Yet that’s only half of the equation. There are many others usually around this individual who act to facilitate this behavior. One of those is the individual who is ironically usually viewed as the “good guy”: the enabler. An enabler is a well-meaning friend or relative who sees the bad things that happen to the addict or abuse victim and seeks to “rescue” them, usually out of what they feel is love. In reality, a chronic enabler is often sick themselves; feeling that it is somehow their duty or responsibility to take care of everyone and that failing to care for everyone makes them a horrible, uncaring, unloving person. They end up bailing them out in times of trouble and sparing them the consequences. Unfortunately, by sparing the addict/victim the consequences, the individual sees no reason to change and continues the cycle.

I myself have experience with this. I know an individual who, in their first year of college, became addicted to drugs and alcohol. It stemmed from long-repressed stress and micro-management of her life throughout high school, causing her to never developmentally mature, and her desire to be independent and free. At her worst point she was living with a criminal, and I’m not sure I want to know what went on during that time. She ended up sent out to an expensive rehab clinic that several other family members attended, which is where they learned about codependency. Yet after this was done, she continued to struggle with drug addiction for years, falling in and out of AA even after she had a child.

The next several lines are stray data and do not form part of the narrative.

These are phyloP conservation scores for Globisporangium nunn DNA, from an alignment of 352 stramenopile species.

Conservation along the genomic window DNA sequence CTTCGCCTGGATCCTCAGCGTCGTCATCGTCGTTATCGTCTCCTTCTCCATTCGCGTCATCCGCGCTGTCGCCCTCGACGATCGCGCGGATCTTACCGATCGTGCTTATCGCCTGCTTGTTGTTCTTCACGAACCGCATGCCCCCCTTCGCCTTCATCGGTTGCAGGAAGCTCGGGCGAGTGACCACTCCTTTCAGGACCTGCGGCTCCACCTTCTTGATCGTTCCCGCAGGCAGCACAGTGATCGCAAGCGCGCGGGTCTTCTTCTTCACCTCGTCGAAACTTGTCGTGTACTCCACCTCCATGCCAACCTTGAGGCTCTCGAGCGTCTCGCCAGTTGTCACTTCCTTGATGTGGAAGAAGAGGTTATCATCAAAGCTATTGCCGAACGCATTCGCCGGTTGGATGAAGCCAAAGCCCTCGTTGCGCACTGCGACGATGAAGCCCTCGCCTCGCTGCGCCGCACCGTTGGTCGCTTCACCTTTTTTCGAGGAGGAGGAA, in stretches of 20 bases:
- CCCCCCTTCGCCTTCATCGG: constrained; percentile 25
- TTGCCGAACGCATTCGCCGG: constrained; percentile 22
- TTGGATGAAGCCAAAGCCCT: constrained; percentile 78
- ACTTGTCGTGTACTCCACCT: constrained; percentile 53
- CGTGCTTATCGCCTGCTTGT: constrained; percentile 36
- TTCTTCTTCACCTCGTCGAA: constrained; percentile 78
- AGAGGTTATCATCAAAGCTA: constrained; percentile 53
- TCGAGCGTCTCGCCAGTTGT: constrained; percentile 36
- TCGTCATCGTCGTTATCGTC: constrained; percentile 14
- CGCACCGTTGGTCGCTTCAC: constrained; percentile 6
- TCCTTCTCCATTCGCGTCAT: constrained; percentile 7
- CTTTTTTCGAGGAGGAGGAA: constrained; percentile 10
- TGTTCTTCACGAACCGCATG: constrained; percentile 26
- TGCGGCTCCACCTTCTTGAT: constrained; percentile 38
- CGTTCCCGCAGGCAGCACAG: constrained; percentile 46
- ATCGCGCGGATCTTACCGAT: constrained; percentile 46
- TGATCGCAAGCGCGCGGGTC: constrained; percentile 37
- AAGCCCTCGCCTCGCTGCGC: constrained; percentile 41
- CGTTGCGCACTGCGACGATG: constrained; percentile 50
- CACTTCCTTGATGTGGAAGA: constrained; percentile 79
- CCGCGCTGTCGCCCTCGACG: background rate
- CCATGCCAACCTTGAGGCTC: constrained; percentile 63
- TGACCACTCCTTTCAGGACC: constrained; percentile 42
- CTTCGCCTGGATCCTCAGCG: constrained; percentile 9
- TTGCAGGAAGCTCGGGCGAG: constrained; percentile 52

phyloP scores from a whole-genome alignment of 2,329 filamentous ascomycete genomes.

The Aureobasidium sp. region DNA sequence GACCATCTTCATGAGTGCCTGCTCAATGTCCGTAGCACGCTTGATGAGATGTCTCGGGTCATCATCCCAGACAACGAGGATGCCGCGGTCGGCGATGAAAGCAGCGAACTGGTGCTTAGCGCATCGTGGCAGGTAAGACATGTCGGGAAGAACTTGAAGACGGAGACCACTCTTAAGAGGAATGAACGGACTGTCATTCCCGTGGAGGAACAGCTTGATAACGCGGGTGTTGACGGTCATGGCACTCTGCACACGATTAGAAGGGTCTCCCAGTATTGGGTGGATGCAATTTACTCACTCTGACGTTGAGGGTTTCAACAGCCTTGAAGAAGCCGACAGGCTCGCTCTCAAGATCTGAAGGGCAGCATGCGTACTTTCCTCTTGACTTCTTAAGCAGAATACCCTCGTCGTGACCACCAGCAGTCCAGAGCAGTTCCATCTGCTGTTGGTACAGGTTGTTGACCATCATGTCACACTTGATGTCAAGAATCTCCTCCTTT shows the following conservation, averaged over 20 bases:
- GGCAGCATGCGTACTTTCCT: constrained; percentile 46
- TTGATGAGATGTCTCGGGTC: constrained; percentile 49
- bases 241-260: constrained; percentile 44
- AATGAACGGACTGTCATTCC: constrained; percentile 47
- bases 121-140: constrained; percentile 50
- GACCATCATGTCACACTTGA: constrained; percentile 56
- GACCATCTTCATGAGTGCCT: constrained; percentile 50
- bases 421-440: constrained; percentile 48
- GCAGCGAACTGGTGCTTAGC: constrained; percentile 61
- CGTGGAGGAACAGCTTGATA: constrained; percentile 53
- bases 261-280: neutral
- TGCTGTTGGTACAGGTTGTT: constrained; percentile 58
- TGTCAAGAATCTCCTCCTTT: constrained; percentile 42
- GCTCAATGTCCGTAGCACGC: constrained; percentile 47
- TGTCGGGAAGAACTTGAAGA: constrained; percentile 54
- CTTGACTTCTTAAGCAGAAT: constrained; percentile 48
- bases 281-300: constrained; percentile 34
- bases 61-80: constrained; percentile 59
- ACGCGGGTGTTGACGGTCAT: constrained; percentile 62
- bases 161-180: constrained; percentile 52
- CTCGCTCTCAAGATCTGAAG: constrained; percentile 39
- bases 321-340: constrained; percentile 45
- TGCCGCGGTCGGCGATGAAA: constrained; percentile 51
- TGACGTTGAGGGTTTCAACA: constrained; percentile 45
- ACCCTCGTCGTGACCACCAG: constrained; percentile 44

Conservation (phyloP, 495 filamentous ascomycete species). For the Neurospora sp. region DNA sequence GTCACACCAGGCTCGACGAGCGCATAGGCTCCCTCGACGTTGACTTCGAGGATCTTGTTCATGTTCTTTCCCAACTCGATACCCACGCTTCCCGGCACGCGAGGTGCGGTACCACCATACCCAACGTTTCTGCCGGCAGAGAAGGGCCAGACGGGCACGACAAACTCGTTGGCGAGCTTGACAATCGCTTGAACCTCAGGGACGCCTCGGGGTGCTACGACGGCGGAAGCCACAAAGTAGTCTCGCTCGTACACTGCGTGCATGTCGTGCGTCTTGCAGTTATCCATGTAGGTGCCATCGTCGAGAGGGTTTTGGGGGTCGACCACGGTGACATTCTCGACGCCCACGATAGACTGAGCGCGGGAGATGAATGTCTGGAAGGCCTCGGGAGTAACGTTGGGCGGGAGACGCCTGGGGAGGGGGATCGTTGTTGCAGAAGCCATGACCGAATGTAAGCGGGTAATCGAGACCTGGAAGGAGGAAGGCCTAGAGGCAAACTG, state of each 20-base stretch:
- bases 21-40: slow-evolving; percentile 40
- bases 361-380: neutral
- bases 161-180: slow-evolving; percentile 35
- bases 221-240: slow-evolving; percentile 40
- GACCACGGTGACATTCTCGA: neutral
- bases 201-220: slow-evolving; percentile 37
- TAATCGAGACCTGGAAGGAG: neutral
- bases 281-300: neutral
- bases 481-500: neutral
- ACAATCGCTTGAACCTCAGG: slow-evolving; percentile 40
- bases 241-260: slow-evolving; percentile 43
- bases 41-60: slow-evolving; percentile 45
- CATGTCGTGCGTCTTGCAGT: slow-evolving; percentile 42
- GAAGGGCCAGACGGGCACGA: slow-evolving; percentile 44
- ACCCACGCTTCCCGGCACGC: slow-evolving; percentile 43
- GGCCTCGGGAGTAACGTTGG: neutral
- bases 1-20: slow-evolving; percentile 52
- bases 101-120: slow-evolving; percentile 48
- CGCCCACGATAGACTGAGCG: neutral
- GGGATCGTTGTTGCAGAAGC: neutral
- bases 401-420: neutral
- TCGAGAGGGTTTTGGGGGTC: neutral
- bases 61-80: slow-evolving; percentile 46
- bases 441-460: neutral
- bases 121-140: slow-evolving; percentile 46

And during that entire time, her parents were enablers. They would always bail her out when she went to jail. They would always work with the court to try and get through DUIs. They would always foot the bill for education when she failed. They would pay for repairs, watch her child and pay for her school and medicine, let her stay at the house without rent, and even go so far as to pay for birth control. This went on for years. They had attended the same clinic. They learned all about codependency. They learned all about enabling. And yet…they always, always, always bailed her out.